Black Eyes And Wind-Wings: Little Stuff In DC

I was out in DC with Sergeant Herbert Barnes of the MPD, Friday night a while back, and we got a call about a fight at a big-time hotel. It probably needed straightening out. Off we went.

For some time we’d been riding around, righting wrongs and, well, not actually saving princesses, but at least keeping an eye on things. We’d talked about this profiling business that has people upset. Barnes had noticed that a car passing us had a broken wind wing. So he’d stopped it.

Now, the thing about profiling is that it just means recognizing patterns and likelihoods. A wind wing can be broken for any number of reasons. A kid could have hit a baseball into it. A vandal might have thrown a rock. Fact is, though, that people who steal cars frequently break the wind wing to get into the car. Cops know this. So they check out cars with busted wings. Profiling.

This car turned out to belong to the driver, who was completely legal. Barnes told him why he’d stopped him, and the guy thought it made sense. If more cops told people why they did whatever they did, relations with the community would improve.

Then we went off to the hotel. It wasn’t the crime of the century. As the security guard of the hotel explained it, a couple staying there had asked for a cab. The doorman got them one. The driver, a black guy not of American birth, decided he didn’t want the fare.

Now, there are several reasons why cabbies might refuse a fare. Sometimes they are on the way home, and don’t want passengers who aren’t going in the same direction. Sometimes the passengers look dangerous, though not in the case of a couple staying at a first-line hotel. Sometimes the destination sounds shaky, or something just doesn’t small right: The white guy who wants to go to Anacostia late at night.

Thing is, it’s illegal not to accept a fare. After the couple had gotten in — according to the security guard anyway — the cabby backed out. An altercation followed. Apparently the cabby swung at the guard, who clocked him. When we arrived, the driver was bleeding, though not dramatically, from a pretty fair black eye.

Both the guard and the driver had partisan witnesses, each of whom supported a different story. Now, I can tell you that a security guard is unlikely to smack anyone in front of witnesses without good reason and, in all likelihood, lose his job. Nonetheless, I wasn’t there when it happened.

Barnes pretty much took a report and left it to the civil courts to sort out. He didn’t know for sure what had happened, though his guess was the same as mine. Spending three hours over a black eye wasn’t going to provide the citizens of the District with a lot of protection. This is a real concern for the police: If four cops are patrolling a district where things can happen, and two of them get wrapped up in not-squat cases, they won’t be there for more serious things.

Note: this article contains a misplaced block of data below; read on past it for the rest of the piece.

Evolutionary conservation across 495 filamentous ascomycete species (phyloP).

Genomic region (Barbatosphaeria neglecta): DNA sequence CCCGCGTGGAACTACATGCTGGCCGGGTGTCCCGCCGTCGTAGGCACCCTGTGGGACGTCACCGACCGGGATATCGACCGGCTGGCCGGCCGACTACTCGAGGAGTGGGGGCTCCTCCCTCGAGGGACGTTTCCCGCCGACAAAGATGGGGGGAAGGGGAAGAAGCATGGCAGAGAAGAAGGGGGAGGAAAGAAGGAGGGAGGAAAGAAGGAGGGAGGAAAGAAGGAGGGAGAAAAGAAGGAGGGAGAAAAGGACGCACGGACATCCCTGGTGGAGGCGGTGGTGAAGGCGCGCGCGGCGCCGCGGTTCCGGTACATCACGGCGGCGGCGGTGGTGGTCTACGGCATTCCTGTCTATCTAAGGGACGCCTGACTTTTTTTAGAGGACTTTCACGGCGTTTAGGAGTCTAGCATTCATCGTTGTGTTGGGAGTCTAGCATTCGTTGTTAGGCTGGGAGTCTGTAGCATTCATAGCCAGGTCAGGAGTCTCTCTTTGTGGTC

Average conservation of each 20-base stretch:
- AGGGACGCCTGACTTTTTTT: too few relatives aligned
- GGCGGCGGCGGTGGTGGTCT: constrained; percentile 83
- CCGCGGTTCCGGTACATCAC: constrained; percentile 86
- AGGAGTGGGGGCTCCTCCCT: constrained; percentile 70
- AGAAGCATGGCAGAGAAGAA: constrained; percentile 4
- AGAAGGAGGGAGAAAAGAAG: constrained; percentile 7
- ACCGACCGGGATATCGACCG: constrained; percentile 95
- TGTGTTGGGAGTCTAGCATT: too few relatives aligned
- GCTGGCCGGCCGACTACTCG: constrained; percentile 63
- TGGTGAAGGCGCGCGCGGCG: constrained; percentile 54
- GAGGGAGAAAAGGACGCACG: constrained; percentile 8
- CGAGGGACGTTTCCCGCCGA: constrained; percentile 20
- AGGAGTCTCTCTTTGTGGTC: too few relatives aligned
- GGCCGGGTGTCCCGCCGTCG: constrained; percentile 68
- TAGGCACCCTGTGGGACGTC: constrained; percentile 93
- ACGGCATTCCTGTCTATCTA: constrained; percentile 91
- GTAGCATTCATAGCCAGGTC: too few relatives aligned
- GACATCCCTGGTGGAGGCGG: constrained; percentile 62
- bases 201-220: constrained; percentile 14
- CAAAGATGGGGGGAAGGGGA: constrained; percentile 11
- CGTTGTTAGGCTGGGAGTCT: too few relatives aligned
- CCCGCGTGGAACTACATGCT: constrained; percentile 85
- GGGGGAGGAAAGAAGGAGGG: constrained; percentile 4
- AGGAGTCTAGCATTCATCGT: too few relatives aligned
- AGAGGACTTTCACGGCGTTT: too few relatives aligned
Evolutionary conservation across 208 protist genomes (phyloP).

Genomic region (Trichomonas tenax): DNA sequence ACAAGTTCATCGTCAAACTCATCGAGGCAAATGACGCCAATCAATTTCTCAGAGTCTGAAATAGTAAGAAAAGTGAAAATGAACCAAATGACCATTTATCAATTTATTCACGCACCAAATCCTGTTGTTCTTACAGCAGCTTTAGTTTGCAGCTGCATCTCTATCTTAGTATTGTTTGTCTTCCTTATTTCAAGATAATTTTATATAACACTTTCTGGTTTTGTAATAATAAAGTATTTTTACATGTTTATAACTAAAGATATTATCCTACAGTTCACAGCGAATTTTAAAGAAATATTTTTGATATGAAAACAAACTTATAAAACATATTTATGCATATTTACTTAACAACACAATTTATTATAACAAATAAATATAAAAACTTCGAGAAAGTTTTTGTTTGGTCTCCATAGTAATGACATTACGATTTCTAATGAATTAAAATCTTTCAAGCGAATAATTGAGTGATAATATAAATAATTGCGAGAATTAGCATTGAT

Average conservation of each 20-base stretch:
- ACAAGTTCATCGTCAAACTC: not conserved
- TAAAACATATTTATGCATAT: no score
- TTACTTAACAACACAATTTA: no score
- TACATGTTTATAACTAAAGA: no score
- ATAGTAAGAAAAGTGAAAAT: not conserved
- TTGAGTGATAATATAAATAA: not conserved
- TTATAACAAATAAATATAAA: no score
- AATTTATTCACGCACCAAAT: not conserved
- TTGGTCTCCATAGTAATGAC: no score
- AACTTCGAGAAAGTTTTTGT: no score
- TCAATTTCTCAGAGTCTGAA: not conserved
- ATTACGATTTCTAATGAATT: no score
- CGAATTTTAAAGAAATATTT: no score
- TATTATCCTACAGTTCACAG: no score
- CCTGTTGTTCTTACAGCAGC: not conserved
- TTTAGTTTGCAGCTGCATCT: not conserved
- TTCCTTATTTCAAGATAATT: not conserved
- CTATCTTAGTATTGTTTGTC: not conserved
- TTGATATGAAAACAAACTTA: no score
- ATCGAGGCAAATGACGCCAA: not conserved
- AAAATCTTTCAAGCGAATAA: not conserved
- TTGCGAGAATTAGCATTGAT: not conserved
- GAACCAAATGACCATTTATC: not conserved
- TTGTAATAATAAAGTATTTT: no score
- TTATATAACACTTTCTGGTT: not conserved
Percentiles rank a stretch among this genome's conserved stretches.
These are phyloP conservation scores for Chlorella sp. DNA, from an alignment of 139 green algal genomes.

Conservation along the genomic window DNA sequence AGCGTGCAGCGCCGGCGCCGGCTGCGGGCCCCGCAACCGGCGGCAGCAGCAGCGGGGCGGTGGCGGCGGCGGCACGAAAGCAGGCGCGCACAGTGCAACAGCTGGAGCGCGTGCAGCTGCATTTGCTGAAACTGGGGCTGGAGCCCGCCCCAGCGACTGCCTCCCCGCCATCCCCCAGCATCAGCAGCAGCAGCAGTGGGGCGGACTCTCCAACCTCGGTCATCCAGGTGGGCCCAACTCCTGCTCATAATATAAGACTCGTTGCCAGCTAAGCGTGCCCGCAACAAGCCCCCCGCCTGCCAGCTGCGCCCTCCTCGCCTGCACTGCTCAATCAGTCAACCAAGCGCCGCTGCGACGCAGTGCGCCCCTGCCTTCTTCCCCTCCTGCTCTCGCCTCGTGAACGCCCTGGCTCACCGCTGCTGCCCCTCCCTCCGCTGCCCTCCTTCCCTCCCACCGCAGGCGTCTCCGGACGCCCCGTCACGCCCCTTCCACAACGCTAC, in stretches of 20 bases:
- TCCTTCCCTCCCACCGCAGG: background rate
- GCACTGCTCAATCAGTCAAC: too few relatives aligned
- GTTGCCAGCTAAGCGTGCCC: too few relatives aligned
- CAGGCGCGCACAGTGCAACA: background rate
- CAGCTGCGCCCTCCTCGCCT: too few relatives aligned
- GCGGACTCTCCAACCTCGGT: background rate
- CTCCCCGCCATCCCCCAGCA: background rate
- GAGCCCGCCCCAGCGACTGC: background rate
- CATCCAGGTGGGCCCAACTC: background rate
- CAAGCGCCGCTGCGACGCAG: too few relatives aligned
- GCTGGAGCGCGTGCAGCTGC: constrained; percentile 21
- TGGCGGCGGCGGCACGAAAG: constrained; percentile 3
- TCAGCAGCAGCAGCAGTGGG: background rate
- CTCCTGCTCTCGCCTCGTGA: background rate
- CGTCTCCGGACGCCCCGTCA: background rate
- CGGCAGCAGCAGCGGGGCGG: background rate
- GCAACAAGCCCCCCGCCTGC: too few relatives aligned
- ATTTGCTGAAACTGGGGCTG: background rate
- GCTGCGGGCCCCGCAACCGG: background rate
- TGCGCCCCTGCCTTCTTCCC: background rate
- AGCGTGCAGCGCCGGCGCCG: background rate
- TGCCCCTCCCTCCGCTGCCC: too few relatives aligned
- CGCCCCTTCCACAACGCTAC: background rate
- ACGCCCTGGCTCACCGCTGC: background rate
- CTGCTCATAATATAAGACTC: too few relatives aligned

Back on the road, talking about a bedraggled region inhabited by transvestites. I mentioned having been years before in Shaw, which had the world’s ugliest TVs. Barnes said, hey, yeah, they’re the same ones, got chased out and came here.

There’s nothing like a 240-pound guy who looks like a running back but dressed in a thong bikini and high heels. You can find stranger things in the city, but few uglier.

Like most cops, Barnes wasn’t interested in what they did, as long as they didn’t bother other citizens. I’ve heard stories about gay-bashing by cops in the past. Cops today mostly say homosexuality is weird and they don’t get it, but as long as gays are discreet, they don’t care. Mostly gays are quiet and law-abiding. The exception is the gay domestic dispute, which can get wild real fast.

That was about it for the night. We checked out a call that some despondent guy in the Old Post Office Building, closed, was about to commit suicide in the ticket booth. You need to take these calls seriously. If you pass on one you could find the guy the next day with his brains all over the wallpaper. Then you think, maybe I could have stopped it. Not a good feeling. Fact was, there was nobody in the booth, or the men’s room, or anywhere else. Oh well. Back on the street.

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